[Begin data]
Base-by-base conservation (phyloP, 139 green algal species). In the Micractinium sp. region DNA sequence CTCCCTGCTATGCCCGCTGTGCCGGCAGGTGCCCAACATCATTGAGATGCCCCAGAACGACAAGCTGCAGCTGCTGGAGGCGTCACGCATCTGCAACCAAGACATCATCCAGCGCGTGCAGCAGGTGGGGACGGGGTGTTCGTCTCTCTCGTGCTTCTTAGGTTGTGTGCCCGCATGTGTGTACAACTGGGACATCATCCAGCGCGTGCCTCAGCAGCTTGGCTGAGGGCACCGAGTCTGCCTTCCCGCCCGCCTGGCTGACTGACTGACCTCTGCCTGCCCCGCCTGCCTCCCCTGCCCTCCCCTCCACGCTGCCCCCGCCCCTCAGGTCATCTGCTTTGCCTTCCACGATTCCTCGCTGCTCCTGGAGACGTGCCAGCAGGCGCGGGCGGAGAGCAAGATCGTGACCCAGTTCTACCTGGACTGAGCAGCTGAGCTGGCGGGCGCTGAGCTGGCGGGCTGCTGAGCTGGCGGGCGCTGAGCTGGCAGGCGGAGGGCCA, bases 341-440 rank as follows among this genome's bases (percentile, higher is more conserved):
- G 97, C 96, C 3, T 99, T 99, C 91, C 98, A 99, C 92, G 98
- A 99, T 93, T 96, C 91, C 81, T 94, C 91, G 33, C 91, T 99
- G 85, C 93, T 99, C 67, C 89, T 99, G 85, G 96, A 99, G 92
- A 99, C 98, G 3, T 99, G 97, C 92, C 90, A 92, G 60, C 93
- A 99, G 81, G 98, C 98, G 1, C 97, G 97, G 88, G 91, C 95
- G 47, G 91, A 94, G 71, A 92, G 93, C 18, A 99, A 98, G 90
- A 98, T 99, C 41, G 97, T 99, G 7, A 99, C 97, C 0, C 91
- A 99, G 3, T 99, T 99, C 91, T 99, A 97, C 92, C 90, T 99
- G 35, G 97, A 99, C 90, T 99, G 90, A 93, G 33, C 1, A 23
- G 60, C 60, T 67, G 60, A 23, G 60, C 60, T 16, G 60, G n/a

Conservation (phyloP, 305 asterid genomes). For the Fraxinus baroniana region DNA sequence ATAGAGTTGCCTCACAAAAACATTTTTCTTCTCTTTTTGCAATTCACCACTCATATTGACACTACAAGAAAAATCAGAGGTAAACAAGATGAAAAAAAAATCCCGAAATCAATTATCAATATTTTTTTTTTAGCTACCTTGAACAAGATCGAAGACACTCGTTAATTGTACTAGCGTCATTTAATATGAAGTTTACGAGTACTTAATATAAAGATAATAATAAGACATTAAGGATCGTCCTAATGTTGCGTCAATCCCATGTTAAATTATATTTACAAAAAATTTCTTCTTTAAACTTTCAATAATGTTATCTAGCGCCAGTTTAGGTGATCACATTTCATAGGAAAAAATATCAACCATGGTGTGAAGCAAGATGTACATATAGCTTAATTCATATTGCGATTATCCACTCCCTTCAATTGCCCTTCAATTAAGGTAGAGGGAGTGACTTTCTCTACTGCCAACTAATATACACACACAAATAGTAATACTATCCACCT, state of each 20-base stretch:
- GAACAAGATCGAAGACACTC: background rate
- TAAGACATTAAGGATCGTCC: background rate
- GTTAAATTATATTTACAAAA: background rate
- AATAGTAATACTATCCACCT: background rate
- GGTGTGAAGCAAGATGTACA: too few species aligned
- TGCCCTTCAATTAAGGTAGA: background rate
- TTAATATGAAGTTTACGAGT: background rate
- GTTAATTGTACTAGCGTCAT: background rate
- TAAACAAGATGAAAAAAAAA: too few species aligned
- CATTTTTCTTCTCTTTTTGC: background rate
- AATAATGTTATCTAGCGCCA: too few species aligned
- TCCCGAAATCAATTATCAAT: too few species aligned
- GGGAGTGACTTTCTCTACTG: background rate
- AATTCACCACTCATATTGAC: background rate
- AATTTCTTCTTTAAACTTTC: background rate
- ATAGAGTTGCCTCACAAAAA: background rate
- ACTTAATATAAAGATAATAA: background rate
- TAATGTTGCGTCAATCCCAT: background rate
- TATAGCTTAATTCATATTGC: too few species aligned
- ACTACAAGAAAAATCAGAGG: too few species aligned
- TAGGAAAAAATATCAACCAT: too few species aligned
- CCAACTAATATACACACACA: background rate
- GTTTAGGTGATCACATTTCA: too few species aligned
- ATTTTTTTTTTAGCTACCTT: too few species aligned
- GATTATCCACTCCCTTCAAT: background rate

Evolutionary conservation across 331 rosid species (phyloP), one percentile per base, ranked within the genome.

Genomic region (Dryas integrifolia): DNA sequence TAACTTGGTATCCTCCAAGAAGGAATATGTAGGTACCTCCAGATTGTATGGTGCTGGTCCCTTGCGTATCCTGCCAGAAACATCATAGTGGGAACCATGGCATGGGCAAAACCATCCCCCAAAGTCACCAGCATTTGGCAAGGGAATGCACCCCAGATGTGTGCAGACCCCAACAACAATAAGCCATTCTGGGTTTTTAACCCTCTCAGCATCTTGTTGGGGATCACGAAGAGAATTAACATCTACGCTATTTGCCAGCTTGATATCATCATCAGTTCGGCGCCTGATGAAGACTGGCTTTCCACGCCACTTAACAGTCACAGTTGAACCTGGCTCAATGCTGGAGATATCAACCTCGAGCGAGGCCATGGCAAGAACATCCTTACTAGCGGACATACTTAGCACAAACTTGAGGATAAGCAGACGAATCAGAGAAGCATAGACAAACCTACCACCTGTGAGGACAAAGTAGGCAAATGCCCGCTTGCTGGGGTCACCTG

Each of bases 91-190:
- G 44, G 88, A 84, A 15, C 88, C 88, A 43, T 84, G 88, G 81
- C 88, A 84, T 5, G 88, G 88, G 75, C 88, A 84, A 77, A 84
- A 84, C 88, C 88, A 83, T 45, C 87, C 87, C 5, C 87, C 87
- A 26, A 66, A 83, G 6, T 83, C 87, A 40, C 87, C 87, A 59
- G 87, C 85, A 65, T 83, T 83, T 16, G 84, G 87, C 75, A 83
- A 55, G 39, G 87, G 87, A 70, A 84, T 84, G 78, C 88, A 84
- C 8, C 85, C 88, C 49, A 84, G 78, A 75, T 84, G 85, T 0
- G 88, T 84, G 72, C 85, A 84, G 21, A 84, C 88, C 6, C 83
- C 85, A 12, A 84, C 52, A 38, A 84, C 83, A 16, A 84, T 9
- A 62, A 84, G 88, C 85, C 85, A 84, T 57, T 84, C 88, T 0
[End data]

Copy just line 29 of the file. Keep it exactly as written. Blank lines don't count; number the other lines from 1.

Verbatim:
- ACTTAATATAAAGATAATAA: background rate